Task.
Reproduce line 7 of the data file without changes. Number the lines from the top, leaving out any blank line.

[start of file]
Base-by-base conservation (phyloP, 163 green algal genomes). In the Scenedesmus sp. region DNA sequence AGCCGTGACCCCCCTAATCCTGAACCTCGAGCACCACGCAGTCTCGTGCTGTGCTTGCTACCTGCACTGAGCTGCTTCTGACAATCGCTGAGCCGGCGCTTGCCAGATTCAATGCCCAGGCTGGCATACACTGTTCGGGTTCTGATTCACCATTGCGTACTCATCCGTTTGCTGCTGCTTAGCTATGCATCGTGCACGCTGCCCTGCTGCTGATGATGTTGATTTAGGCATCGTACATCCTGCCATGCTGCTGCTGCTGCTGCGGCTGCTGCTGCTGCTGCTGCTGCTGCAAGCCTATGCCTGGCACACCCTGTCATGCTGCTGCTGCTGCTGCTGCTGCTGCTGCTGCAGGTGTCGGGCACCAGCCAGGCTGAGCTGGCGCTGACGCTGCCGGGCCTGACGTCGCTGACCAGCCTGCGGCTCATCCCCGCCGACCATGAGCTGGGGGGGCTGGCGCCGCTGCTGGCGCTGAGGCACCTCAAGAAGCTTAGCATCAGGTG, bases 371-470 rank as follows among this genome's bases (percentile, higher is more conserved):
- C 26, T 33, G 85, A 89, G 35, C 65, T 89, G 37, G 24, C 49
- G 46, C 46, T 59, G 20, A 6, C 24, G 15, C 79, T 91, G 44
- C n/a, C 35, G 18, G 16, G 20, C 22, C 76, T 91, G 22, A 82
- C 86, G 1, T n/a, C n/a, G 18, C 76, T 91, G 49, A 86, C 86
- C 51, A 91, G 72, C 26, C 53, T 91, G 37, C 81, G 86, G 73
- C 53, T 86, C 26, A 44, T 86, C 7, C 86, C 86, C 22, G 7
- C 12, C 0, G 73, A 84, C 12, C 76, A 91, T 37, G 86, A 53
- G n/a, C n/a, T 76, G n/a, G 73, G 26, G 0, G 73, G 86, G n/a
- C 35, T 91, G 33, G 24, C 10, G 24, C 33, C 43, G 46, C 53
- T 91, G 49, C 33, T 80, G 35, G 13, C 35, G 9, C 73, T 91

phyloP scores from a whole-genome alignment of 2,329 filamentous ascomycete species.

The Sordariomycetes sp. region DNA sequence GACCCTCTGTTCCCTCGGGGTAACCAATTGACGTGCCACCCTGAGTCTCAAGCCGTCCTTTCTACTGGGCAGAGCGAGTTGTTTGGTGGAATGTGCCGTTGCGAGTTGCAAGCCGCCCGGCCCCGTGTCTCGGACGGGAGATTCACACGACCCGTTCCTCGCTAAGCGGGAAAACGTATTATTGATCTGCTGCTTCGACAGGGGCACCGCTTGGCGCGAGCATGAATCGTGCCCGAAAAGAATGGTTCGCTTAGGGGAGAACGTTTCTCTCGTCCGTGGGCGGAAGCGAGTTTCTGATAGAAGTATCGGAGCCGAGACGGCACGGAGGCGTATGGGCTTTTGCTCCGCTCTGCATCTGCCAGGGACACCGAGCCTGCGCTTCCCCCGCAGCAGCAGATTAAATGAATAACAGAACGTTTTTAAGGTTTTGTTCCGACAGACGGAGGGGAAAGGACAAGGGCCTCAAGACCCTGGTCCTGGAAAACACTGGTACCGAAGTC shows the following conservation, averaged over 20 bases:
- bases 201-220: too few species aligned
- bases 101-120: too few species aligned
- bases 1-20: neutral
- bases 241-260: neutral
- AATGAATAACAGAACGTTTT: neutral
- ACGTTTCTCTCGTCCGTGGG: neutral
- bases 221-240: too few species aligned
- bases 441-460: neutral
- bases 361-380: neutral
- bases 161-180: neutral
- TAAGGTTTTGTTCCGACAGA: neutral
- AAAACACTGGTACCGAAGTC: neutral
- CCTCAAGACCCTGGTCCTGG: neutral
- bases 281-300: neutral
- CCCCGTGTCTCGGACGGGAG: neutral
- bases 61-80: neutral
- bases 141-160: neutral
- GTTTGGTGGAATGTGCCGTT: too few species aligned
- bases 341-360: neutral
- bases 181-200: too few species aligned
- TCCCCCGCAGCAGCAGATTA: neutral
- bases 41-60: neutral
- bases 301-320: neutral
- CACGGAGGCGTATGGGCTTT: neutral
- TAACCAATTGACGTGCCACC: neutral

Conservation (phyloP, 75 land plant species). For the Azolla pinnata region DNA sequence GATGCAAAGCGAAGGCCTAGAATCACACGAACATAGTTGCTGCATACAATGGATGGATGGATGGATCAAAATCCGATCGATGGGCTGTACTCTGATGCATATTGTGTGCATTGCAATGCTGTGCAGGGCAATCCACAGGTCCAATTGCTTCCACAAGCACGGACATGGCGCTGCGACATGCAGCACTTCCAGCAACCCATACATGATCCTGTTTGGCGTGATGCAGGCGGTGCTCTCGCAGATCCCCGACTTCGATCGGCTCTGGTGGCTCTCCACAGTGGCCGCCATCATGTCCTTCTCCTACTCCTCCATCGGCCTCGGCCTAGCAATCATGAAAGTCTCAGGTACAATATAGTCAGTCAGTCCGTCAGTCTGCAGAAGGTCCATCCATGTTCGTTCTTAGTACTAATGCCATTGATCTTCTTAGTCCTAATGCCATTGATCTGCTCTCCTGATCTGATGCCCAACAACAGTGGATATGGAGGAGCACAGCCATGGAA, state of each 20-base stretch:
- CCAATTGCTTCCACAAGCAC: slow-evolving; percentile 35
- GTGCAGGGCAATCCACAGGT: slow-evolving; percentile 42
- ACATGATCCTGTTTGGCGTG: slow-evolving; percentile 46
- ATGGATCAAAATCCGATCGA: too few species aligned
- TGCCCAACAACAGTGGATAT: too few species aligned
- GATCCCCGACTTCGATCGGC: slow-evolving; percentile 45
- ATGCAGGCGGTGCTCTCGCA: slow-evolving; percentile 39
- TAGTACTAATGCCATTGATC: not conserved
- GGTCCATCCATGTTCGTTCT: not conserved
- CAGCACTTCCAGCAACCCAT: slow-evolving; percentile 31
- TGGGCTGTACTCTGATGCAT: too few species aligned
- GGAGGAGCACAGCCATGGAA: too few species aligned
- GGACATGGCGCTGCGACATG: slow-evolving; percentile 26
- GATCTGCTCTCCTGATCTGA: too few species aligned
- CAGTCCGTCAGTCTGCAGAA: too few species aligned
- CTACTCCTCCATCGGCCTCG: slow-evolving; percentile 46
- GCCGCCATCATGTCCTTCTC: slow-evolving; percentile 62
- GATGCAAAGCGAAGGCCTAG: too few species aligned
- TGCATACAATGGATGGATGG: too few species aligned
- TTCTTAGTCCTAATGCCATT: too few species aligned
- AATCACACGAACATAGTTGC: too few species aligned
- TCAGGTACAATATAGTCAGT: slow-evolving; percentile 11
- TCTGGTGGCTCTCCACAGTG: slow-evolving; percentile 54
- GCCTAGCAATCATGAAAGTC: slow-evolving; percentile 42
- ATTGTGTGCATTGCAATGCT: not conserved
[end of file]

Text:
- C 53, T 86, C 26, A 44, T 86, C 7, C 86, C 86, C 22, G 7